To analyze stock market indexes, it helps to look beyond price. Market breadth is the way to do that.

Breadth indicators count the number of stocks that pass a test. For example, the test might be whether a stock closed higher for the day. That’s done with the advance-decline line (ADL). If more stocks are up than down, the ADL moves higher.

The chart below shows the results of a more sophisticated breadth tool. Green bars show when most of stocks in the S&P 500 Index are on MACD buy signals.

Stock Market Indexes

MACD is a popular momentum indicator. It’s a slow-moving indicator using 26 weeks of data. That quality is ideal for long-term market analysis.

By moving slowly, there’s little chance of a quick reversal. It takes time for a sell signal to develop. And that’s good news for investors.

Looking at breadth of the MACD, we learn whether most of the stocks in the index are in long-term uptrends or downtrends. Knowing the broad trend like this can improve our long-term results.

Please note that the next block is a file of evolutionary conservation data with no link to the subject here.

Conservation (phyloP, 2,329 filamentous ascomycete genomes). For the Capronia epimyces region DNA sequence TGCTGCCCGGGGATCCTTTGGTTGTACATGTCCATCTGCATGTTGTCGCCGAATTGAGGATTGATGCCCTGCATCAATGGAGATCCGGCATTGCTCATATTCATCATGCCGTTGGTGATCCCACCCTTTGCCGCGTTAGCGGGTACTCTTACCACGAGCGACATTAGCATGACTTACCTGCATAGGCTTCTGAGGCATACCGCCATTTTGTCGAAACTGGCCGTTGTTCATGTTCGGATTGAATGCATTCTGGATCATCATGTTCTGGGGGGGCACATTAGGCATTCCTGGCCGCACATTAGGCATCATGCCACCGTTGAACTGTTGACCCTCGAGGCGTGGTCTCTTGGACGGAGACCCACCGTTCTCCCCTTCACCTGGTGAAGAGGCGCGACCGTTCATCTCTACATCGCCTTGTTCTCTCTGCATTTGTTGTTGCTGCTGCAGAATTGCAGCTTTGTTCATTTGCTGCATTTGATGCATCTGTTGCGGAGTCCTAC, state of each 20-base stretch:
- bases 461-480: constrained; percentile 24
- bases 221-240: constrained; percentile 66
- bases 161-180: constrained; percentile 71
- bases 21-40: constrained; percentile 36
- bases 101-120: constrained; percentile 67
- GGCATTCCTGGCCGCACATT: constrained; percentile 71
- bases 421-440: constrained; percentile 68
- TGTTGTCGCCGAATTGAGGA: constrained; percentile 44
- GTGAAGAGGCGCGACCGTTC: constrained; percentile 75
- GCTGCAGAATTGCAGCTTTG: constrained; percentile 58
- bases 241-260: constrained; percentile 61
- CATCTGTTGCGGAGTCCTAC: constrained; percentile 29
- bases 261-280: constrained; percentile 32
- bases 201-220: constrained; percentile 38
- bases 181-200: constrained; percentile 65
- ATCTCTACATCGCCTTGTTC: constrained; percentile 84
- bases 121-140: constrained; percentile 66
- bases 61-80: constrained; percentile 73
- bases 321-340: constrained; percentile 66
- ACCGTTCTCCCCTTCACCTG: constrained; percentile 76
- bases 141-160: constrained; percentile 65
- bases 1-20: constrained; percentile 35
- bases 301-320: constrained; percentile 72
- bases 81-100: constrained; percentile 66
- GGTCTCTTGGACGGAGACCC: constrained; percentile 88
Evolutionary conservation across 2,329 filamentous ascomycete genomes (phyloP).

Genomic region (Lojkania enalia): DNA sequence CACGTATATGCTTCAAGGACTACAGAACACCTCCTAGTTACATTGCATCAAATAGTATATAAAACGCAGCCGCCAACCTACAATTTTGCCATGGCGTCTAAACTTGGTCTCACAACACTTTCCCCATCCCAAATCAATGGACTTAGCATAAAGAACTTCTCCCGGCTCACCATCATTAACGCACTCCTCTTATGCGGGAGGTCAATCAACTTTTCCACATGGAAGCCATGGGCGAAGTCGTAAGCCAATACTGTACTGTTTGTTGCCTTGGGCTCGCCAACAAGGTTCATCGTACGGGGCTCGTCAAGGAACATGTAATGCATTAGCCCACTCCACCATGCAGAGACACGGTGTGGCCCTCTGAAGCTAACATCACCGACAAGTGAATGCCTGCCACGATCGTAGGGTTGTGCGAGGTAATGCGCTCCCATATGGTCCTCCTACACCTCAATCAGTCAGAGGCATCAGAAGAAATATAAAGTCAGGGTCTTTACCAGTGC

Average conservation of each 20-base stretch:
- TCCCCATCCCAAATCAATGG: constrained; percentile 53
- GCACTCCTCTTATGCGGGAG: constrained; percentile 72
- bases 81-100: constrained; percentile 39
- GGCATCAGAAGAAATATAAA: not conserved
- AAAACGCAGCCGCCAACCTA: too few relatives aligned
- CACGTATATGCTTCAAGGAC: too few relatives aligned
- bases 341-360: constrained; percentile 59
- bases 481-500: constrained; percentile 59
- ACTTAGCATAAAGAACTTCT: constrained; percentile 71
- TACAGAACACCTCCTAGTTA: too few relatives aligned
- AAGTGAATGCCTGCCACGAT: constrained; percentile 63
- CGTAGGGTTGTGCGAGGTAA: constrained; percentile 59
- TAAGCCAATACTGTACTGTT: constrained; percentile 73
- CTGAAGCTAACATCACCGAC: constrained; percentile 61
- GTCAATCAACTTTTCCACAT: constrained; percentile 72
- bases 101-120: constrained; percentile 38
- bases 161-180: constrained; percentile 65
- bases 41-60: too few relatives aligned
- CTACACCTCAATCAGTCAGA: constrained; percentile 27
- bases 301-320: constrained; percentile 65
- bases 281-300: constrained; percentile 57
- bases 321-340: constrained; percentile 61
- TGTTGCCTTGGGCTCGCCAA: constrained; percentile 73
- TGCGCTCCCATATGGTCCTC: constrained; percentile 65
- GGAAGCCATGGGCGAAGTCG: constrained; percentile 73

When this indicator is bullish, sell-offs are relatively minor. The index has never fallen more than 17% when at least 50% of the stocks in it are on MACD buy signals. Now, 17% is a big decline. But it’s better than the declines of more than 50% that occurred when the index was bearish.

We are on a new buy signal. MACD breadth turned bullish on June 8. This reverses a bear market signal that came near the top of the stock market in January.

This breadth indicator buy signal means investors should be aggressive. There is little risk of a steep market sell-off. The S&P 500 should reach new highs soon.

So, now is the time to buy tech stocks and other fast movers. They offer the most reward in a low-risk stock market.


Michael Carr, CMT

Editor, Peak Velocity Trader